Oy Tay, our little AIs need better parenting

Thanks to a recent foray by Microsoft into that dark part of humanity’s forest where live The Trolls, last week served up a stark lesson in how to build an AI bot with help from the community on whom the bot’s personality is based. In fact, Bot Tay has taught us lessons, plural: first, as Microsoft watched their Little Red Riding Hood bot wander into the Internet forest and appear less than 24 hours later gibbering like some red-eyed Nazi Godzilla, the company acquired a greater sensitivity to context. And second, the rest of us have more respect now for the ethical deliberations that will be necessary in building AIs that don’t turn on their creators. Yes: inoculate AIs with controlled doses of Trolls’ Disease but don’t let them believe that Trolls R Us.

Of the tsunami of web commentary inspired by the chastening of Microsoft, two of the best articles appeared in The Daily Beast, irreverent as ever – the poor innocent bot “was never told that just one robot cigarette can lead to robot heroin addiction, and it cost her her stupid robot life”; and in Forbes, which made the same sort of point in a somewhat more circumspect way. Street smarts is about more than bits of data, and emotional intelligence will find its equivalent in machine learning when the bots can accrue impressions from their early experiences of deceit, ignorance, venality and hypocrisy and explain what this means in the context of the whole that is greater than the sum of the parts.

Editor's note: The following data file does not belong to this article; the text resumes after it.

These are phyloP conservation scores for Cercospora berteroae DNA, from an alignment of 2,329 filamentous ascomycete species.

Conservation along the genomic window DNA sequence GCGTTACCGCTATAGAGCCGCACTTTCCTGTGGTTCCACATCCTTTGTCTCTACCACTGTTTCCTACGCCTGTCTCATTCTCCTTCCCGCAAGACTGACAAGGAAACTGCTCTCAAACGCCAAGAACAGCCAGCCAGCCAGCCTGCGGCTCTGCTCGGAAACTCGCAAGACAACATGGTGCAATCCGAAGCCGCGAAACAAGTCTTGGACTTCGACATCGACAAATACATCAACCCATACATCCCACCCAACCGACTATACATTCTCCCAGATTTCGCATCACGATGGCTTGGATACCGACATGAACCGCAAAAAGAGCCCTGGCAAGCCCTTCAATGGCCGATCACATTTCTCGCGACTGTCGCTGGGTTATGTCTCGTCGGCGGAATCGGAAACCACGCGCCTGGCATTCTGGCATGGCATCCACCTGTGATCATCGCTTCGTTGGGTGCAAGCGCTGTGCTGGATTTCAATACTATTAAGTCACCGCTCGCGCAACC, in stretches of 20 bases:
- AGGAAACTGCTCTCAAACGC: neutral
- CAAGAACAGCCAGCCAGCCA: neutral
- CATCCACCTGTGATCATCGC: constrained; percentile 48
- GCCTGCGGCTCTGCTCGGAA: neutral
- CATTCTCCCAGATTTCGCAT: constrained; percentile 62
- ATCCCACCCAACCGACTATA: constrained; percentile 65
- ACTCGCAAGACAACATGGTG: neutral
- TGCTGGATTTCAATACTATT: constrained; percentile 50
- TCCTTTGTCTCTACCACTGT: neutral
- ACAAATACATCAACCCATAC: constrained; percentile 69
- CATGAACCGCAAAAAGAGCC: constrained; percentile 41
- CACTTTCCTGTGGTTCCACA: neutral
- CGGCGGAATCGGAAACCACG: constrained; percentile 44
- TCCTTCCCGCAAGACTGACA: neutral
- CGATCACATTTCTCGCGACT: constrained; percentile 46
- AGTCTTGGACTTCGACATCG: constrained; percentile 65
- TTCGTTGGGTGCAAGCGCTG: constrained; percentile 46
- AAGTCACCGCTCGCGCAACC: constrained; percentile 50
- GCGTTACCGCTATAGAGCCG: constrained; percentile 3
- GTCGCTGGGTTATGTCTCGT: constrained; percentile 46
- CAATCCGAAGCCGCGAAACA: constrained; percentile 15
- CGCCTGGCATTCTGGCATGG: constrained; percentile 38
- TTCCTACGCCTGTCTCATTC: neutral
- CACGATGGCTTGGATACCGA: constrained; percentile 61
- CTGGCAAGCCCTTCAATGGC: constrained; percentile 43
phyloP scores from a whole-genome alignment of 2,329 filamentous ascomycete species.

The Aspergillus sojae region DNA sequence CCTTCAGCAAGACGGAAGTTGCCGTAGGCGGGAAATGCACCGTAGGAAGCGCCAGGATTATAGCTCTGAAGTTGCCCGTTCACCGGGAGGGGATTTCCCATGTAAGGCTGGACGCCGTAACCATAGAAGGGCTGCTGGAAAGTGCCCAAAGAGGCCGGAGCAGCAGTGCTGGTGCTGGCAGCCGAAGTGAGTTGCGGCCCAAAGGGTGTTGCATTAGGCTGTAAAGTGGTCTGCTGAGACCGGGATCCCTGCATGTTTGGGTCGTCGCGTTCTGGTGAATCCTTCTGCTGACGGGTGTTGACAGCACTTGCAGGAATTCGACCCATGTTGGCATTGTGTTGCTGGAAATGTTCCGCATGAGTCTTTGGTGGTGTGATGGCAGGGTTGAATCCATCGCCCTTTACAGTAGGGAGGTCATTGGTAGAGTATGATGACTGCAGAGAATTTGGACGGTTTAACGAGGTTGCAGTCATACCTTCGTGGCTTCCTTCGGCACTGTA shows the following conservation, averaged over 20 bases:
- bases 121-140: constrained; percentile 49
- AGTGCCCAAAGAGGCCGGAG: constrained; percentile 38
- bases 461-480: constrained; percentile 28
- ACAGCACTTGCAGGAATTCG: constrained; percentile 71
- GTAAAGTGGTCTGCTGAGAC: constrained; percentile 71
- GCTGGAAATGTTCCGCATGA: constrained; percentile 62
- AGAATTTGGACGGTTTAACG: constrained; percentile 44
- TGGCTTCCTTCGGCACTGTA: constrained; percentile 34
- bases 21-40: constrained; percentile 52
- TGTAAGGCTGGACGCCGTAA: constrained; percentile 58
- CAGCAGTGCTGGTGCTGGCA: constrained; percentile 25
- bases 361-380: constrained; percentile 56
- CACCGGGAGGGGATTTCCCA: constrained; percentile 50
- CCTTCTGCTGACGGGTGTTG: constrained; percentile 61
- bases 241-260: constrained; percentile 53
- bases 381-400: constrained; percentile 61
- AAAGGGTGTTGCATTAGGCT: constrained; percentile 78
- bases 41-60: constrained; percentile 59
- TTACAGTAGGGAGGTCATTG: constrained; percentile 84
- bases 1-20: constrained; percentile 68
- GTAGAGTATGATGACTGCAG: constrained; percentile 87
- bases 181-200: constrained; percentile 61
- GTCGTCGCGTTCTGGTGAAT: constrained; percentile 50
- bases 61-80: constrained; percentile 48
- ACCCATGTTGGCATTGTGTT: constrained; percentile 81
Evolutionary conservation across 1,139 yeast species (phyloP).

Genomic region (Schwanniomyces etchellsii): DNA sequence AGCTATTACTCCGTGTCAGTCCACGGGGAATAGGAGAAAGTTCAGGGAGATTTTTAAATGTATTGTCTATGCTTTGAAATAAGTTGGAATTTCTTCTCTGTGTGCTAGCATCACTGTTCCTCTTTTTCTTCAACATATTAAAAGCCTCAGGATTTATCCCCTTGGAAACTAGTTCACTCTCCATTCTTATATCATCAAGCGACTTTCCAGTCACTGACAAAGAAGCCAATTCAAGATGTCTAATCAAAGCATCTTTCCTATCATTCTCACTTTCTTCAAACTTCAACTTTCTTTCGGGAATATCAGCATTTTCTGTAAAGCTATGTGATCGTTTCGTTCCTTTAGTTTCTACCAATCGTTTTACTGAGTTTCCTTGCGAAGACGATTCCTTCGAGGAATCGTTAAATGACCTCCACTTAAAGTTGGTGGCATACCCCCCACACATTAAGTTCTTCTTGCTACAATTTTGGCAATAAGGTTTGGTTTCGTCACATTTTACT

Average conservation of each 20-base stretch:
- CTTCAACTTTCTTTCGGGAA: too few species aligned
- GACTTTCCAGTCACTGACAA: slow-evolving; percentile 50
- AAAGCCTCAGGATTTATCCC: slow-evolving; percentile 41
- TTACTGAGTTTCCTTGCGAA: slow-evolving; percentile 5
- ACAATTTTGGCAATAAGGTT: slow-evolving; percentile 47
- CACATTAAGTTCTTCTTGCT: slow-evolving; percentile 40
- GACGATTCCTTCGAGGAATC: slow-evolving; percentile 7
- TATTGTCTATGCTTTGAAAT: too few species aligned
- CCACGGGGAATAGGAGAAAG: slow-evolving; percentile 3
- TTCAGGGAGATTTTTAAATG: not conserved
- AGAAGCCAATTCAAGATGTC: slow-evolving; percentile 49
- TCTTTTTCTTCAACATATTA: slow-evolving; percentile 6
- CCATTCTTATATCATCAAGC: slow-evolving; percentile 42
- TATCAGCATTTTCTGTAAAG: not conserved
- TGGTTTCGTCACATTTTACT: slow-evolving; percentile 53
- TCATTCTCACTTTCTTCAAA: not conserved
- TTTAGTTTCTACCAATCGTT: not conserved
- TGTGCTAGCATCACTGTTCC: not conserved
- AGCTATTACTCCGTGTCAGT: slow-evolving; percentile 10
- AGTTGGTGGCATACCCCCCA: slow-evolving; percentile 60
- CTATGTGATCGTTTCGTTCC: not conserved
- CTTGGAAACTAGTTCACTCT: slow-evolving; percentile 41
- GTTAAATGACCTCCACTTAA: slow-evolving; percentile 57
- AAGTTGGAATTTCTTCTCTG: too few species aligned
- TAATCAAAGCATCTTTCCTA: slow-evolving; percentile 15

Tay was thrown to the wolves. “Her” human equivalent will have been inoculated against the terrors of the dark forest by a thousand bedtime stories finished off with a thousand hugs, and each night the light of reason left on in the hall outside. And as any of us who have participated in that ancient ritual will know, even then . . .

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